In Canada, innovator drug companies can protect their market exclusivity from generic copycats by asserting patents against the generic manufacturer in litigation under the PM(NOC) Regulations. Until now, the consequences of losing PM(NOC) litigation was the potential payment of damages to the generic whose market access was delayed by the litigation. These so-called “section 8 damages” are limited to the actual loss suffered by the generic during that specific period of delay. Public policy is such that the profits earned by the innovator during that period cannot, however, be disgorged pursuant to section 8 of the PM(NOC) Regulations.… Continue Reading
On July 2, 2014, Mr. Justice Rennie of the Federal Court released his judgment and reasons in Astrazeneca Canada Inc v. Apotex Inc., 2014 FC 638 dismissing AstraZeneca’s action for infringement and granting Apotex’s counterclaim for a declaration that Canadian Patent 2,139,653 (the “‘653 Patent”) is invalid. This patent relates to AstraZeneca’s successful drug NEXIUM® (esomeprazole).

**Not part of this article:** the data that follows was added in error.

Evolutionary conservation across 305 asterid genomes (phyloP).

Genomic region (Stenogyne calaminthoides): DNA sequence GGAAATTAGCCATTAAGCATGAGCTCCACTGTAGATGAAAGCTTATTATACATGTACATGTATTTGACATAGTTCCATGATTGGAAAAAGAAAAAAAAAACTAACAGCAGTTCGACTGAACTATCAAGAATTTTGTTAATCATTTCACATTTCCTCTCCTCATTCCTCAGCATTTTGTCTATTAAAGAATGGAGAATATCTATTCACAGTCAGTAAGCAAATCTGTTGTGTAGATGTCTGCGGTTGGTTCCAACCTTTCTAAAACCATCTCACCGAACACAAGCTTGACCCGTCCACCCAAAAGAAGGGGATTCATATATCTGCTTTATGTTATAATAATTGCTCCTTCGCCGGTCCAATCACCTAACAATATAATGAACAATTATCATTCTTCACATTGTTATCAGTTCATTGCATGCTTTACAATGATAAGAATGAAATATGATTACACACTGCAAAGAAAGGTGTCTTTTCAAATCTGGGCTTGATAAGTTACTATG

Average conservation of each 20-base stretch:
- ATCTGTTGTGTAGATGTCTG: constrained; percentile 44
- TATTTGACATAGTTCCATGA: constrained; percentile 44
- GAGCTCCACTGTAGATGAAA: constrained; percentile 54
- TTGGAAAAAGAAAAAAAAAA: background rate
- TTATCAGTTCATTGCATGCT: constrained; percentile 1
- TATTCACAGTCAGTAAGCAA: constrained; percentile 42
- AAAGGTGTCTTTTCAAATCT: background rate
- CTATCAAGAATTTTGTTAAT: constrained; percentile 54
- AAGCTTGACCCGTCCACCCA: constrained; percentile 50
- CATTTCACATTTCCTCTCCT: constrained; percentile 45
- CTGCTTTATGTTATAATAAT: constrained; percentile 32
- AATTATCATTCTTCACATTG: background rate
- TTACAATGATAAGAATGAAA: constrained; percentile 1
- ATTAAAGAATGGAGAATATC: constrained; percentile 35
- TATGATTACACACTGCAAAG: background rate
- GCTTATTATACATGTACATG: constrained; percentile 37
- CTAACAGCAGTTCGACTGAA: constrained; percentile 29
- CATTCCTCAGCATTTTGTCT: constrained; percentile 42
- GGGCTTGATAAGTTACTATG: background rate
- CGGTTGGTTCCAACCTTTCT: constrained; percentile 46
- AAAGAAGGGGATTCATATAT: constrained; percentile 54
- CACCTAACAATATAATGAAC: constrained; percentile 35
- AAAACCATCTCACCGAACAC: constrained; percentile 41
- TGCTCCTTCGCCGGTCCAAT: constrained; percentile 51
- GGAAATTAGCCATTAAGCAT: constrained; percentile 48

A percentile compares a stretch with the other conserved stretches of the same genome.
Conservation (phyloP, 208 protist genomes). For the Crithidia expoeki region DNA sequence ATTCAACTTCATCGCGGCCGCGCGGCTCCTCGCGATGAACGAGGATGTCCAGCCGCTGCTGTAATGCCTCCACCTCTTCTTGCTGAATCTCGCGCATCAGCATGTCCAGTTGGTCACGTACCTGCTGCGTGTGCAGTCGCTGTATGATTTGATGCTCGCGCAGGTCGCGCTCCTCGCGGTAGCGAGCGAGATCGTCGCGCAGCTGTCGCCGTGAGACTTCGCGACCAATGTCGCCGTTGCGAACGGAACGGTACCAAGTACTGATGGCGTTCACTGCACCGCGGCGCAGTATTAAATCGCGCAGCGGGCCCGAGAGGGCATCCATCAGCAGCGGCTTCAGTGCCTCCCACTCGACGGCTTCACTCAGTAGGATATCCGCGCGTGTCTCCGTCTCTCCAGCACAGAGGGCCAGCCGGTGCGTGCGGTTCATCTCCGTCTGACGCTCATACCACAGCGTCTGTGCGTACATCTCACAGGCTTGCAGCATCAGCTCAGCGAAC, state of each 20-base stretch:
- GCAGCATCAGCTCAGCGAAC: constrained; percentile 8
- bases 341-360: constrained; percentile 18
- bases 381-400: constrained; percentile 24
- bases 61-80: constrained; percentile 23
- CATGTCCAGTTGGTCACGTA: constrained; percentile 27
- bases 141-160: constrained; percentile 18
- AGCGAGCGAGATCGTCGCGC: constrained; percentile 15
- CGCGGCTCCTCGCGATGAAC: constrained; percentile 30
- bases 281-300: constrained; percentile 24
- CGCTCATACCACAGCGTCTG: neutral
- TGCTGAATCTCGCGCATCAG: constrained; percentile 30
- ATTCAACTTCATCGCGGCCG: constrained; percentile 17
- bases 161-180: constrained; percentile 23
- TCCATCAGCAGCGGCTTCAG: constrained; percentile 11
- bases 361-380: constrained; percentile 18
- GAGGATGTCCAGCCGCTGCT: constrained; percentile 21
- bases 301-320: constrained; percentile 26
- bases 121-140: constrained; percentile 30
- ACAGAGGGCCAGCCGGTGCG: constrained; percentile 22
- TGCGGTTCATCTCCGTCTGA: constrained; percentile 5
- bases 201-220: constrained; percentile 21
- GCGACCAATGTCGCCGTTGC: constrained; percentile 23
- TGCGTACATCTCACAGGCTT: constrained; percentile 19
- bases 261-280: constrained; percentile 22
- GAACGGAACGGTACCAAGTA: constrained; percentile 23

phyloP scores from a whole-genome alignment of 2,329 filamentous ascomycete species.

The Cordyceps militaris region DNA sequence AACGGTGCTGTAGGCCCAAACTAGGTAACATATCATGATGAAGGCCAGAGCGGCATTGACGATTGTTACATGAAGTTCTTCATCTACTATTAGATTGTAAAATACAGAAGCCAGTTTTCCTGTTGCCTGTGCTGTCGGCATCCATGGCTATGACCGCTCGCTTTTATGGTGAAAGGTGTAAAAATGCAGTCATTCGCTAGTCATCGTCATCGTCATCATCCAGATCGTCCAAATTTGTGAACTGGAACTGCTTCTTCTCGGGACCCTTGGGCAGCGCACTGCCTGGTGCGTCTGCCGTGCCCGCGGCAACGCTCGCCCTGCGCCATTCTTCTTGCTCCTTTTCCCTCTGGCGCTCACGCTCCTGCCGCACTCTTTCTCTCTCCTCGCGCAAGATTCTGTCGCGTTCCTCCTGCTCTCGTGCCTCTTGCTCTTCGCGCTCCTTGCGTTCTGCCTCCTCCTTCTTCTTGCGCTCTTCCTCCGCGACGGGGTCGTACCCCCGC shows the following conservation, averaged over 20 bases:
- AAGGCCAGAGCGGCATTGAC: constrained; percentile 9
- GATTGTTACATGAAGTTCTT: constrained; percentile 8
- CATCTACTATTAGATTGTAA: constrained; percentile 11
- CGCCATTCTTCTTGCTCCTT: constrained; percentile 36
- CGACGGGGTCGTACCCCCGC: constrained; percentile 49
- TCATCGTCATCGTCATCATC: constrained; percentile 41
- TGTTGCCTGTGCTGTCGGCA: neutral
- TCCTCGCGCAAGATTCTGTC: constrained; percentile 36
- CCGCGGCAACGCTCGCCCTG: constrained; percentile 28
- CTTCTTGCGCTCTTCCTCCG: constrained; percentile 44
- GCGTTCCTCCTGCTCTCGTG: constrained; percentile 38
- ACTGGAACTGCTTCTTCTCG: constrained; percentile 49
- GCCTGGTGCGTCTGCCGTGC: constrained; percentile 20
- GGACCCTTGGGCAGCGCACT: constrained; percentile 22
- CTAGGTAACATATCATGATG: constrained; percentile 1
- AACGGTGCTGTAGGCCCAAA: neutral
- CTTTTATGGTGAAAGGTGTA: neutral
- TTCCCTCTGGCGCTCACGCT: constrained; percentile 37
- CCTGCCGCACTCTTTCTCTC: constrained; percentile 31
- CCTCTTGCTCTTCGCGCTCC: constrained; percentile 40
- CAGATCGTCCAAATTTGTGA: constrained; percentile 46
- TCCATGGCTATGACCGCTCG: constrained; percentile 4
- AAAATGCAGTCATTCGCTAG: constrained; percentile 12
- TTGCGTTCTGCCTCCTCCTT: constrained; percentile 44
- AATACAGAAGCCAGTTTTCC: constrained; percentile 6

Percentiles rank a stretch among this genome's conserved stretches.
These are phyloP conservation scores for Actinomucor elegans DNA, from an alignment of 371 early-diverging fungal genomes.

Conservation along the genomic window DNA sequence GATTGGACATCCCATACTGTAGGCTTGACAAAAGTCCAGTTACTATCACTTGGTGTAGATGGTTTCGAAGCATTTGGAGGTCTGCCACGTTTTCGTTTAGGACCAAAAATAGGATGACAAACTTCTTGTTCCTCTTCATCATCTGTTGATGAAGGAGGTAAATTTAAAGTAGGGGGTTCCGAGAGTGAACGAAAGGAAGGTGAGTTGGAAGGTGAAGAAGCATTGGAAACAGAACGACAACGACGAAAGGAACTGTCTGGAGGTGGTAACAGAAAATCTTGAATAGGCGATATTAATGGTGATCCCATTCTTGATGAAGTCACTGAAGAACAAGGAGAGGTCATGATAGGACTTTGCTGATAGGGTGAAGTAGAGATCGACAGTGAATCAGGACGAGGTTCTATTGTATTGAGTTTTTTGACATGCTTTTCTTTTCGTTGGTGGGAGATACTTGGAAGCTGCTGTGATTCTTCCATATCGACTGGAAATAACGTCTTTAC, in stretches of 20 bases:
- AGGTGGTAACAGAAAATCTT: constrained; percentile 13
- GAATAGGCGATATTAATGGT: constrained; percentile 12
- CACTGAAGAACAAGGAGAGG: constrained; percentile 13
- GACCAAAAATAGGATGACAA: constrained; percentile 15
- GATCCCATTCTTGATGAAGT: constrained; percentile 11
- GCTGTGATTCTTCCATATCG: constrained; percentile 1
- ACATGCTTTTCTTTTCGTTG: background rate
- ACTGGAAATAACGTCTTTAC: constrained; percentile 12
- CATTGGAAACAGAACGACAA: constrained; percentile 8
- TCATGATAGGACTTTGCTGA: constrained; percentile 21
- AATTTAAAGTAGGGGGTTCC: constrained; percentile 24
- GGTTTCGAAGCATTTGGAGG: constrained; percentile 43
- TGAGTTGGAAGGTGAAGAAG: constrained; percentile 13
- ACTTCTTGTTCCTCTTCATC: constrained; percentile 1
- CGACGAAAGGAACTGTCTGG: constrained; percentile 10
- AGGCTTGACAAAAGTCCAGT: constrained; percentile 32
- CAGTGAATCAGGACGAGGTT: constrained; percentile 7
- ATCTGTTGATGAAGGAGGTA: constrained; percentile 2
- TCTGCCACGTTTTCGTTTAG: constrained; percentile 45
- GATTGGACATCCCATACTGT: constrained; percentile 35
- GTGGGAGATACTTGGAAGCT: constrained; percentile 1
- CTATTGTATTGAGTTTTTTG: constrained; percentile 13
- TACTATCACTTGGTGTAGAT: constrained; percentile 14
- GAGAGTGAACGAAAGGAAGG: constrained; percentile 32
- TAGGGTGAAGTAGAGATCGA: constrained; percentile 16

Justice Rennie found the invention of the ‘653 Patent was novel and non-obvious, but nevertheless invalidated the patent for promising an improved therapeutic profile which was not soundly predicted.
While Justice Rennie canvassed a number of legal issues, his … Continue Reading
In a pair of simultaneously released decisions on June 13, 2014, Justice O’Reilly allowed Allergan’s applications (the “Applications”) prohibiting the Minister of Health from issuing NOCs to Cobalt (now “Actavis”) (2014 FC 566) and Apotex (2014 FC 567) to market their generic versions of LUMIGAN RC® until the expiry of Canadian Patent 2,585,691 (the “‘691 Patent”) in 2026.
Allergan was represented by Andrew Reddon, Steven Mason, Steven Tanner and Sanjaya Mendis of McCarthy Tétrault LLP.
Allergan originally marketed a 0.03% bimatoprost (“Bp”) containing formulation for treating glaucoma called LUMIGAN, … Continue Reading